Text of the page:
Press Freedom 2010: An EJC field guide


“I fear the newspapers more than a hundred thousand bayonets,” said Napoleon Bonaparte about 200 years ago. If Mahmoud Ahmadinejad felt the same, press freedom in Iran would be a whole lot stronger.

But Iran is not alone in preying on the media, joined by at least 40 states worldwide including Libya, Tunisia and Egypt in the European Neighbourhood. So who is tracking developments?

Reporters Without Borders (RWB) posts regular updates on predatory regimes. But its main reference work is the press freedom index, covering 175 countries on everything from violence against journalists to censorship to media pluralism.

EU media: Commercial and political pressures
Some might say: “Who cares about dictators, even on our doorstep? European media have enough of their own problems, as revenues drop and papers go bust. And European countries always top the RWB list so aren’t we doing enough by setting an example?”

“Not really” is the answer. Press freedom is steadily getting worse in several EU countries: in 2009, the Czech Republic passed a muzzling law, while France and Slovakia dropped to 43rd and 44th place. Italy, stuck between Berlusconi and the mafia, barely makes the top 50, while Bulgaria is 68th because of high-level corruption, a culture of self-censorship and a spate of attacks on journalists.

A similar story for two EU candidate countries: Croatia in 78th place and Turkey 122nd. In the latter, thousands of people have been charged under laws that forbid the media from ‘damaging Turkish identity’ or ‘insulting a public official’.

Some have even been murdered like Hrant Dink, a Turkish journalist of Armenian origin, allegedly by state security forces. (For more on Turkey, please see our interview with journalism lecturer Mahmut Çinar.)

Charters and emergency services: Life support for journalists
So what’s being done to protect journalists? In June 2009 Commissioner Reding and 48 chief editors launched the first European Charter on Press Freedom.

Based on 10 key articles, the idea is that “if colleagues have problems and invoke the charter, we in the other countries have to be ready to support them in a show of solidarity,” said founder Hans Ulrich Joerges, from Germany’s Stern magazine, speaking to RadioFreeEurope. 

Going further, Joerges wants the charter made “a condition in new EU membership negotiations”. A suggestion from the EJC: why not include it in the annual action plans of the European Neighbourhood Policy Instrument (ENPI)?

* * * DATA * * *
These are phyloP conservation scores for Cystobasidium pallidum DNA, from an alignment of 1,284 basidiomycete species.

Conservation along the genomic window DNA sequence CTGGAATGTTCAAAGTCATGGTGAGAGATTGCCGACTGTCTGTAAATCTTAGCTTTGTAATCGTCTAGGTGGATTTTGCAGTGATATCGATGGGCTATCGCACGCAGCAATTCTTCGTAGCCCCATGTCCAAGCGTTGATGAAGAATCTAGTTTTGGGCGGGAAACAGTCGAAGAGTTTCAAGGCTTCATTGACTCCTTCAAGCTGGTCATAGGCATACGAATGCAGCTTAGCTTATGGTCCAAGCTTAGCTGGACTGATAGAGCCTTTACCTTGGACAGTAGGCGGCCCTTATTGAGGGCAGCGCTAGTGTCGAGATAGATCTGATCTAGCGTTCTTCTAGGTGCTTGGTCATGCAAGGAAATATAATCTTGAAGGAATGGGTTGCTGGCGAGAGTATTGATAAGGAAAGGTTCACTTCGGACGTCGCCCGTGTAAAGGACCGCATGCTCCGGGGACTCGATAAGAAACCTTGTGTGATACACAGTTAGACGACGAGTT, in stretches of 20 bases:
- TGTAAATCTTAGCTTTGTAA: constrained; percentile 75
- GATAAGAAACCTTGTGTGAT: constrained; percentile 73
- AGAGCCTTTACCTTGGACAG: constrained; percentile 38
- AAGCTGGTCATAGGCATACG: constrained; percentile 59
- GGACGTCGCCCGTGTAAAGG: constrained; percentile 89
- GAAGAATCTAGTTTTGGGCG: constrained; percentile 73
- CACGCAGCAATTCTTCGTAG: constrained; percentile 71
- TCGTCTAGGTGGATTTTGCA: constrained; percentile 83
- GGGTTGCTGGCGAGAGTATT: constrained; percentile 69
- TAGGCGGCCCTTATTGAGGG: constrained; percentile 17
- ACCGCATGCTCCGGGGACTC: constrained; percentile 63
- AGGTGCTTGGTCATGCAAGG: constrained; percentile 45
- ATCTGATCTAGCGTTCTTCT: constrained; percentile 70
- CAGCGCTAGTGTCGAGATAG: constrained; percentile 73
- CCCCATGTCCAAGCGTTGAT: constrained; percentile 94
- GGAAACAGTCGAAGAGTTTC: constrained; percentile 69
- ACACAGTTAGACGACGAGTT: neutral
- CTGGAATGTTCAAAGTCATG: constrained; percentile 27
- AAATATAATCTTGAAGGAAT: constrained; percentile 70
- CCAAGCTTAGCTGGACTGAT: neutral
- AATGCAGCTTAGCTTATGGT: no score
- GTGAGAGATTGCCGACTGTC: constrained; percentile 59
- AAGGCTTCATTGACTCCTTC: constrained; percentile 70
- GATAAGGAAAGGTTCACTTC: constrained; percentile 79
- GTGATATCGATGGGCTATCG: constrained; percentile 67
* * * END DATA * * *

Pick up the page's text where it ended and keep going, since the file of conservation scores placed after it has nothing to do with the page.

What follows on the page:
Working journalists can sign the charter online to add weight to the campaign, or start a petition calling on the EU to make the charter legally binding for all member states.

The EU also funds emergency services run by RWB and other media groups, providing helmets and bullet proof vests, financial, health and legal support, a rapid response hotline, and help with visas if forced into exile. To help support their work, consider buying RWB merchandise like the 25th anniversary photography book.

Fighting back: Technology and training
Applications like Tor are used by journalists and bloggers in countries like Zimbabwe, where until recently discovery meant torture and death. Tor uses “a network of virtual tunnels” – multiple, random relays – which make tracking extremely difficult. Despite its complex back-end, it is easily launched from a standalone package, which opens a tailored Firefox browser. The main problem is speed, so if you have spare bandwidth and want to help journalists in danger consider running your own relay.

Skype is a widely used piece of software providing encrypted communications. Italian police have even complained about its effectiveness, as mafia gangs switch from wiretapped phones to ‘uncrackable’ Skype. Admittedly, some users of Skype and Tor may have criminal intentions, but this doesn’t negate the needs of other users.

On a personal level, and given the massive changes in the industry, journalists have to be on top of their game. This is central to the work of EJC, covering everything from innovation seminars to investigative journalism training in Armenia. Together with codes of ethics, these schemes help reporters make the most of new platforms while respecting the principles of good journalism.

To push the agenda further, EJC has drafted its own ‘European Code of Journalism Ethics’—a combination of British, French and German rules. This remains work in progress and needs refining by journalism groups both within Europe and perhaps also the EU Neighbourhood.

For this and the issues mentioned above, solidarity is key. Journalists need each other and depend on networks for information, training and protection, above all in repressive regimes. Taken together, all these measures can push the agenda for press freedom while safeguarding the industry, as we know it, for future generations.


Slideshow: Iran 2009: Never forget the bloggers, journalists and photographers who risked their lives alongside the protesters. Creative Commons images borrowed from Flickr (Masterarasmus and Steve Rhodes).